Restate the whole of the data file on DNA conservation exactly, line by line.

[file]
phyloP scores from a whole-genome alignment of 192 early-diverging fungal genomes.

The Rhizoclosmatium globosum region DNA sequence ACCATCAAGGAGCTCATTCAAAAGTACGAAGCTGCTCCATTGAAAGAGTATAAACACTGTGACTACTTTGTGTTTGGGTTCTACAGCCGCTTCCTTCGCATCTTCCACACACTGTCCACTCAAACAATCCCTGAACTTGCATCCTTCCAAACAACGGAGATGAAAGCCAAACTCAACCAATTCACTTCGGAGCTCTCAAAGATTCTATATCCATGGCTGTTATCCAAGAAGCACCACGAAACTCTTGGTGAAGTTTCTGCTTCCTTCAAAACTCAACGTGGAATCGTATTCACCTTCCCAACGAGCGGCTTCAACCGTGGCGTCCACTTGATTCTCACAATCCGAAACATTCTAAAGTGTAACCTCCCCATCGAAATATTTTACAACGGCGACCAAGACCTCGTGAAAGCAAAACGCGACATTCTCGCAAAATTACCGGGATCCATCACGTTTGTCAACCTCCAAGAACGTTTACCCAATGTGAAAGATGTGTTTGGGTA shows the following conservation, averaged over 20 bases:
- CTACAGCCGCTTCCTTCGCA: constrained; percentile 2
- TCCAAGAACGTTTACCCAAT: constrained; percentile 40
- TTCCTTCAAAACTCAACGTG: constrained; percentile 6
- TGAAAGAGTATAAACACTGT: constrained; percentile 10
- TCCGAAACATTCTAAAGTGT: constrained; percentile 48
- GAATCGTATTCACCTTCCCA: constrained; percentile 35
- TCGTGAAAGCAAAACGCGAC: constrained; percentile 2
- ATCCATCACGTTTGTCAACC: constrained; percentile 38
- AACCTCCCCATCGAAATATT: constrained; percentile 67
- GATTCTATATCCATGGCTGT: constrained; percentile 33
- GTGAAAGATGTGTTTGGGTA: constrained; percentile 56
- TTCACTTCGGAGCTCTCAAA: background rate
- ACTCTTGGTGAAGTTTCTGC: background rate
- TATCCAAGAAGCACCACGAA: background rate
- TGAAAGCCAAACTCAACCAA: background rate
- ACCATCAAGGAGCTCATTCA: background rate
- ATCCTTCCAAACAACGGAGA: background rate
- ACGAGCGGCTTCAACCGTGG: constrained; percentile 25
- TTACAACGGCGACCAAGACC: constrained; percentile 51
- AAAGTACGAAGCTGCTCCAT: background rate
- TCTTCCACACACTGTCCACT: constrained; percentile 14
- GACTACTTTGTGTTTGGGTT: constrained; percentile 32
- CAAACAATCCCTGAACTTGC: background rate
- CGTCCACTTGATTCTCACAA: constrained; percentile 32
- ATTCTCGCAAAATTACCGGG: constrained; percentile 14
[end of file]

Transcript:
phyloP scores from a whole-genome alignment of 192 early-diverging fungal genomes.

The Rhizoclosmatium globosum region DNA sequence ACCATCAAGGAGCTCATTCAAAAGTACGAAGCTGCTCCATTGAAAGAGTATAAACACTGTGACTACTTTGTGTTTGGGTTCTACAGCCGCTTCCTTCGCATCTTCCACACACTGTCCACTCAAACAATCCCTGAACTTGCATCCTTCCAAACAACGGAGATGAAAGCCAAACTCAACCAATTCACTTCGGAGCTCTCAAAGATTCTATATCCATGGCTGTTATCCAAGAAGCACCACGAAACTCTTGGTGAAGTTTCTGCTTCCTTCAAAACTCAACGTGGAATCGTATTCACCTTCCCAACGAGCGGCTTCAACCGTGGCGTCCACTTGATTCTCACAATCCGAAACATTCTAAAGTGTAACCTCCCCATCGAAATATTTTACAACGGCGACCAAGACCTCGTGAAAGCAAAACGCGACATTCTCGCAAAATTACCGGGATCCATCACGTTTGTCAACCTCCAAGAACGTTTACCCAATGTGAAAGATGTGTTTGGGTA shows the following conservation, averaged over 20 bases:
- CTACAGCCGCTTCCTTCGCA: constrained; percentile 2
- TCCAAGAACGTTTACCCAAT: constrained; percentile 40
- TTCCTTCAAAACTCAACGTG: constrained; percentile 6
- TGAAAGAGTATAAACACTGT: constrained; percentile 10
- TCCGAAACATTCTAAAGTGT: constrained; percentile 48
- GAATCGTATTCACCTTCCCA: constrained; percentile 35
- TCGTGAAAGCAAAACGCGAC: constrained; percentile 2
- ATCCATCACGTTTGTCAACC: constrained; percentile 38
- AACCTCCCCATCGAAATATT: constrained; percentile 67
- GATTCTATATCCATGGCTGT: constrained; percentile 33
- GTGAAAGATGTGTTTGGGTA: constrained; percentile 56
- TTCACTTCGGAGCTCTCAAA: background rate
- ACTCTTGGTGAAGTTTCTGC: background rate
- TATCCAAGAAGCACCACGAA: background rate
- TGAAAGCCAAACTCAACCAA: background rate
- ACCATCAAGGAGCTCATTCA: background rate
- ATCCTTCCAAACAACGGAGA: background rate
- ACGAGCGGCTTCAACCGTGG: constrained; percentile 25
- TTACAACGGCGACCAAGACC: constrained; percentile 51
- AAAGTACGAAGCTGCTCCAT: background rate
- TCTTCCACACACTGTCCACT: constrained; percentile 14
- GACTACTTTGTGTTTGGGTT: constrained; percentile 32
- CAAACAATCCCTGAACTTGC: background rate
- CGTCCACTTGATTCTCACAA: constrained; percentile 32
- ATTCTCGCAAAATTACCGGG: constrained; percentile 14